‘Women can’t manage this kind of work. The tools are heavy – you’ll never get the pipes fixed.’
That’s what the men in Margaret Lotee’s Ugandan village told her when she first started training as a borehole mechanic.
But 18 years later, more than 8,000 people in 10 villages depend on her to keep them supplied with clean
Not only has Margaret become a badass mechanic, but she trains others in the trade – and together they keep seven boreholes in good working order.‘Now things have changed,’ she said. ‘When the borehole in a village breaks, the men are the first to come for help.’
This work is vital in Uganda’s north-eastern Karamoja region. Until recently, the area was plagued by tribal and military violence, as well as drought.
With this turmoil in the background, Margaret has fought her own battles just to keep the boreholes going.
A lack of resources
Every time a borehole breaks, Margaret walks the hour-long journey to the spare parts store to collect tools and necessary parts.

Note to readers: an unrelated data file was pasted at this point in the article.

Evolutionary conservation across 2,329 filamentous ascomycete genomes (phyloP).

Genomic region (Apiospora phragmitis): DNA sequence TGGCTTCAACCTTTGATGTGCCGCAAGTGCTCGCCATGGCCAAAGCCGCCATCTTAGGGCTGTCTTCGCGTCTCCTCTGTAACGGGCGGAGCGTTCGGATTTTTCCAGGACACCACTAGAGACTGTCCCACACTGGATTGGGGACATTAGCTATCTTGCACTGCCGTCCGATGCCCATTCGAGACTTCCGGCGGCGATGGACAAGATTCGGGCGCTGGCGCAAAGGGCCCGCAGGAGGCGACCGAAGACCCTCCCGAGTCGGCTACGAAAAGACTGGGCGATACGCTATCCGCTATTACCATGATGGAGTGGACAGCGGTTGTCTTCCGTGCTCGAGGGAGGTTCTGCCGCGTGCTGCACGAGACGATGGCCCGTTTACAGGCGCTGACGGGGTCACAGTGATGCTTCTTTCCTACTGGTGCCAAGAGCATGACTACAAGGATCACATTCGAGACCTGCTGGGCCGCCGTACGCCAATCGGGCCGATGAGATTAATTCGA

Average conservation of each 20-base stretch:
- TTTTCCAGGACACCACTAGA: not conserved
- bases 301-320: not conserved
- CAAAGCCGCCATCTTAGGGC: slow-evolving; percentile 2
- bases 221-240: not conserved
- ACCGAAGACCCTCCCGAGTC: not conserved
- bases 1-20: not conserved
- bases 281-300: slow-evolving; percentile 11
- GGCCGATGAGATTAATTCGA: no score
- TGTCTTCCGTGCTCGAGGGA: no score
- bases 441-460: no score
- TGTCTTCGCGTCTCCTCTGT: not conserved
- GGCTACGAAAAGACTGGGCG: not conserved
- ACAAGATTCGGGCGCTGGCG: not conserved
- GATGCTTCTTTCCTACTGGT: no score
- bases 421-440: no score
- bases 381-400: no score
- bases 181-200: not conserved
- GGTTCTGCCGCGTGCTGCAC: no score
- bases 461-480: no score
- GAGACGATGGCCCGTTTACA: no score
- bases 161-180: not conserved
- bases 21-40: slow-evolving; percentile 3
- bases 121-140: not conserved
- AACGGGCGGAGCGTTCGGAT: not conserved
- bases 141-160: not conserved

Sometimes she manages to get a motorbike back, but if not, she walks – sometimes with men to help her carry the heavy parts.
What would make the whole process easier, she says, is to have a set of tools near each borehole.
Some people refused to drink out of the boreholes, preferring the polluted water of local rivers. Others even claimed the pipes brought disease.
But over the years Margaret’s gradually been able to change people’s minds.
And of course, sexism
Just by doing what she does best, Margaret has challenged the local perception of women.
‘The status of women has changed in our community,’ she said. ‘Now we have the respect of the villagers. The men look at us and see we have values in common.
‘In Karamoja, the culture is that men see women as people who cannot do anything. In meetings we were not allowed to talk or even to sit near the men – but now everybody comes to village meetings. We all mix and sit and discuss.
‘I want to empower women – to have both women and men working together. Women bring different values and issues to a meeting, such as violence by men against them.’
Naturally, Margaret is incredibly proud of what she’s achieved.
‘My children will remember that their mother was a borehole mechanic,’ she said.